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You give two reasons for this. Firstly to Anglicise your name. For this purpose you should use Pinyin romanisation, giving the name "Zhang". Names in English are not usually common nouns. Names are not normally found in dictionaries, my own name "James" has no known meaning, and cannot be used a word. The correct way to Anglicise a name is to use a standard romanisation, such as Pinyin.

The second purpose, to expand your vocabulary. I suggest you consider that English uses "Rhyme" as a way of considering words to have the same sound. Rhyme is important in English poetry and is a native English way considering words to sound similar.

Rhyme give lots of options: from common rhymes like "bang", rare words like "jang", and interesting words like "harangue". Lots more can be found in a rhyming dictionary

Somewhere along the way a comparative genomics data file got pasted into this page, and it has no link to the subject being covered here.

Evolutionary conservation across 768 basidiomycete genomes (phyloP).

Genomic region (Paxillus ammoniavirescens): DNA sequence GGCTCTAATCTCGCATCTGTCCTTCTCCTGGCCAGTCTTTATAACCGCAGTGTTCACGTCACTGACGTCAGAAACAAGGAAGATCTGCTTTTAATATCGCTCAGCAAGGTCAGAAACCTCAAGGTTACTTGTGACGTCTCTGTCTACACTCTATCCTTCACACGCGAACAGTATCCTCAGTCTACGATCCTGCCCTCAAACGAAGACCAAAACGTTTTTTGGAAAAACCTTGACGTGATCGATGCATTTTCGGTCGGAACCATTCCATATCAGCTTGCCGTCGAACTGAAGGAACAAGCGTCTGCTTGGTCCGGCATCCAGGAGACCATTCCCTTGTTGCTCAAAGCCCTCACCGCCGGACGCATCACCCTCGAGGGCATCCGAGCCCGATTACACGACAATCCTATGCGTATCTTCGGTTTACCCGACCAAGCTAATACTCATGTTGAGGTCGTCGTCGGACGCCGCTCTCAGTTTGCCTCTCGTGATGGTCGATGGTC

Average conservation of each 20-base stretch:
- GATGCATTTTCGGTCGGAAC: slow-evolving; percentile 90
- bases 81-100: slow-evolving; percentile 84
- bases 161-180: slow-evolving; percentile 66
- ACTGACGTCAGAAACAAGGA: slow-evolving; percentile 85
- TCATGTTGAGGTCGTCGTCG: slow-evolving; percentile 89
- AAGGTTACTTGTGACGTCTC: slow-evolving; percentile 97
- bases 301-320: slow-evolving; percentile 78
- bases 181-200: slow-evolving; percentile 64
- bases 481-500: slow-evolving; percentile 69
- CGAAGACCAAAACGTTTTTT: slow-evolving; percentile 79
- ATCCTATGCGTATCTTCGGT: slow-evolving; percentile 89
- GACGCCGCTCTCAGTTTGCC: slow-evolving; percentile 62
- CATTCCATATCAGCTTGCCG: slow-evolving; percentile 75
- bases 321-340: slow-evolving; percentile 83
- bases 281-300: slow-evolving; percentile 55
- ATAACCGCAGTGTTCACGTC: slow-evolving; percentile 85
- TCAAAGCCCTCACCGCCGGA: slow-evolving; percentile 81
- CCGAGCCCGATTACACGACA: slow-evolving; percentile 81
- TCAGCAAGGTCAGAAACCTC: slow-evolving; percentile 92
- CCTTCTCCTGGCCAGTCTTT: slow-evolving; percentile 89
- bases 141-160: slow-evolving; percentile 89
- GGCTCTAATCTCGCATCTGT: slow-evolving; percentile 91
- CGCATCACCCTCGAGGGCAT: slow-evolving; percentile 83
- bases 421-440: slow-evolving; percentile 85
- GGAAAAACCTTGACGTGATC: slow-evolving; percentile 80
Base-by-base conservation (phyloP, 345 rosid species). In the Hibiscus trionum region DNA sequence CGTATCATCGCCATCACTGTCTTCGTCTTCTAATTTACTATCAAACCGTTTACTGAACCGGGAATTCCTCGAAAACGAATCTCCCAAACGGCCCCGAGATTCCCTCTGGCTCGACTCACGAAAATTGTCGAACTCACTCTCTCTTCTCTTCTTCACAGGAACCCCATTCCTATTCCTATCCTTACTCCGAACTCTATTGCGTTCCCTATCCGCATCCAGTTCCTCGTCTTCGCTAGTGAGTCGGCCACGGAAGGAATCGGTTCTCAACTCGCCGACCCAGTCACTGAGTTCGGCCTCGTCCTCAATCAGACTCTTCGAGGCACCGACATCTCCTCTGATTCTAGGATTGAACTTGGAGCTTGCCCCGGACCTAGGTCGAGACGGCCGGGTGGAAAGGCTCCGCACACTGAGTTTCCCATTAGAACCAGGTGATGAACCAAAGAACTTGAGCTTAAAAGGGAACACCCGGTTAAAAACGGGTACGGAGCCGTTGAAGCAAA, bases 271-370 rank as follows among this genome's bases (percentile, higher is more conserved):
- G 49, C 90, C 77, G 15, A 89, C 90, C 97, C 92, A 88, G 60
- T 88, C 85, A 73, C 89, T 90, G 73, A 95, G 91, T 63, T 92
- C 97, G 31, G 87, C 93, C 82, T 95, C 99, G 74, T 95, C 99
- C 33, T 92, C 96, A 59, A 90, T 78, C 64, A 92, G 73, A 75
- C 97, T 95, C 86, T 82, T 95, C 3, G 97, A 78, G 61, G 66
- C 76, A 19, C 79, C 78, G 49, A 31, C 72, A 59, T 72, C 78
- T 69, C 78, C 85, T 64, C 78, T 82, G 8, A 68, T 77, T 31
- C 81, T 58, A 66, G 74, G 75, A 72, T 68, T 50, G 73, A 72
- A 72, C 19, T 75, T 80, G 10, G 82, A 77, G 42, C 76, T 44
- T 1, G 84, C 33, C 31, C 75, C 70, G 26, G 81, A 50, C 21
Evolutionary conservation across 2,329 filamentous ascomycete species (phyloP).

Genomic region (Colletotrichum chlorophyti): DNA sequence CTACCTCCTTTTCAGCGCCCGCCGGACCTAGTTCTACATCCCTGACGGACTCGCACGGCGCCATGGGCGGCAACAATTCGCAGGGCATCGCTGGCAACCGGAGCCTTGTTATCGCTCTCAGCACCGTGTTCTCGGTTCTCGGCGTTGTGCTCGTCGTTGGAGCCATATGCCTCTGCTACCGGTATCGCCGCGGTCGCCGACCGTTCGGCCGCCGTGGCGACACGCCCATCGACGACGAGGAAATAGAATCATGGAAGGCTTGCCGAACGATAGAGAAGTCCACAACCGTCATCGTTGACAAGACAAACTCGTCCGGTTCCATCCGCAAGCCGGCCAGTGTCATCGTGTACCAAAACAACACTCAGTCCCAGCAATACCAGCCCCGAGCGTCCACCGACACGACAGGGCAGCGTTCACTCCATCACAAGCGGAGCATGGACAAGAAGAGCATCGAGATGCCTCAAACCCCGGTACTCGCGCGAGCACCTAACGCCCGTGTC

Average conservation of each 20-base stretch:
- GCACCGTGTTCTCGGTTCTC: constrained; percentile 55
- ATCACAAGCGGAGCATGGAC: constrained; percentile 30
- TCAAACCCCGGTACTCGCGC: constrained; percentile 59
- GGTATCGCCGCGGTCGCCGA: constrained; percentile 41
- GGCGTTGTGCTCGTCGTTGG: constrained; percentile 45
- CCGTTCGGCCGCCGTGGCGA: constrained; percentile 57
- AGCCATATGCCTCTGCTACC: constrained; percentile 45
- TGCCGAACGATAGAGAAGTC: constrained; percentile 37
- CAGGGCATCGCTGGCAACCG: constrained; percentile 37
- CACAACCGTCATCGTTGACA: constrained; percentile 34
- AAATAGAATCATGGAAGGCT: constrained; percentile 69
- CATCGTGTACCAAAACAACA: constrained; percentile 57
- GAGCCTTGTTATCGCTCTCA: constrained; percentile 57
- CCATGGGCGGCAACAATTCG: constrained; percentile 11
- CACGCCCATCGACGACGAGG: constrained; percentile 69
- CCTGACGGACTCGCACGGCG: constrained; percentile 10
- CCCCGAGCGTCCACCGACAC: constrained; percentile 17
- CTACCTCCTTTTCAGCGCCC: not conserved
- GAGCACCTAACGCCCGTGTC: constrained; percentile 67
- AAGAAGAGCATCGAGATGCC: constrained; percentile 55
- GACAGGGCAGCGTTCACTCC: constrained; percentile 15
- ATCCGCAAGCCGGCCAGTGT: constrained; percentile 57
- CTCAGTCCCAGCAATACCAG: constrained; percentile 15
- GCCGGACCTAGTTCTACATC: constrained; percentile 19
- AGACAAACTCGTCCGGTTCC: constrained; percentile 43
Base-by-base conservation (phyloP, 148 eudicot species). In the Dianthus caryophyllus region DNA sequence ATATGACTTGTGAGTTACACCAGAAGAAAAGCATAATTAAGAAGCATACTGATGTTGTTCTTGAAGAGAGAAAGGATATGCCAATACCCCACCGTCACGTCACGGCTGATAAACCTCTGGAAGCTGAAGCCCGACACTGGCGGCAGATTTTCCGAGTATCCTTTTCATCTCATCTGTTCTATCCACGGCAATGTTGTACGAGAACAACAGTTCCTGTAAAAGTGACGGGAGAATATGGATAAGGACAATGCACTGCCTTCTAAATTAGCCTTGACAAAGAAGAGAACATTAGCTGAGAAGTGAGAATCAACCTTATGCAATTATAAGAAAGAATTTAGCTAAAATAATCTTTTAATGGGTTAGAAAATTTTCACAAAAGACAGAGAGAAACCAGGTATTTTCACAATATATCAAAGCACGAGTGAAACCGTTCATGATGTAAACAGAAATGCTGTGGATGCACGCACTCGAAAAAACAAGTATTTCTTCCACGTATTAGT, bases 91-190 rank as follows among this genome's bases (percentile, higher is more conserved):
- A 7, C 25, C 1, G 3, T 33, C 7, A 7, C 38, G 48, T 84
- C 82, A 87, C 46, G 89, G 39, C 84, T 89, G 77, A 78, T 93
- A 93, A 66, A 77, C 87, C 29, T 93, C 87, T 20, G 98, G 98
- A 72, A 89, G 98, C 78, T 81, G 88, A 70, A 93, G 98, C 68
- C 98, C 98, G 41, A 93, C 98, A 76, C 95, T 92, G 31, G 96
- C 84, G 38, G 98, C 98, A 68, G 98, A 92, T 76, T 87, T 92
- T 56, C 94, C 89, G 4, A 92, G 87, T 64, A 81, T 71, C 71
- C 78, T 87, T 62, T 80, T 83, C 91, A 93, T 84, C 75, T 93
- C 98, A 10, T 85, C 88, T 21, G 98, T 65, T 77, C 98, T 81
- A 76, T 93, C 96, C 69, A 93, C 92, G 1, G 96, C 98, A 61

Now these words may not be considered to be similar your language, however remember your question is about English. In English Names don't have meanings, and rhymes are thought to sound similar.

  • The vowel in "tʂɑŋ" is not so close to the vowel that most English speakers use in "bang" or "jang". It is likely to be closer to the vowel of "baa" (making the pronunciation of "Zhang" approximately equivalent to a hypothetical English "Jarng"--as far as I know, there are no words that actually end with this sound in British English, but for a subset of American speakers, including me, the vowel in "song" is fairly close). – sumelic Mar 11 '18 at 8:28
  • Yes, a very different sound is used in British English for "song". – James K Mar 11 '18 at 8:45
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The closest English words to [tʂɑŋ] would be the names Jon [dʒɑn] or John (also [dʒɑn] in my dialect of English). Another somewhat close word is song [sɑŋ].

  • Those are closer in US English than British, which uses a very different vowel sound [dʒon] – James K Mar 11 '18 at 8:47
  • “Song”([sɑŋ]or[sɒːŋ]) is better than “Jon”[dʒɑn] or “Johnson”[ˈdʒɔnsn] , but isn’t close enough to [tsɑŋ]. The key point is the first consonant [ts]. We may focus on words beginning with [ð] or [z]. – Zhang Jian Mar 11 '18 at 10:17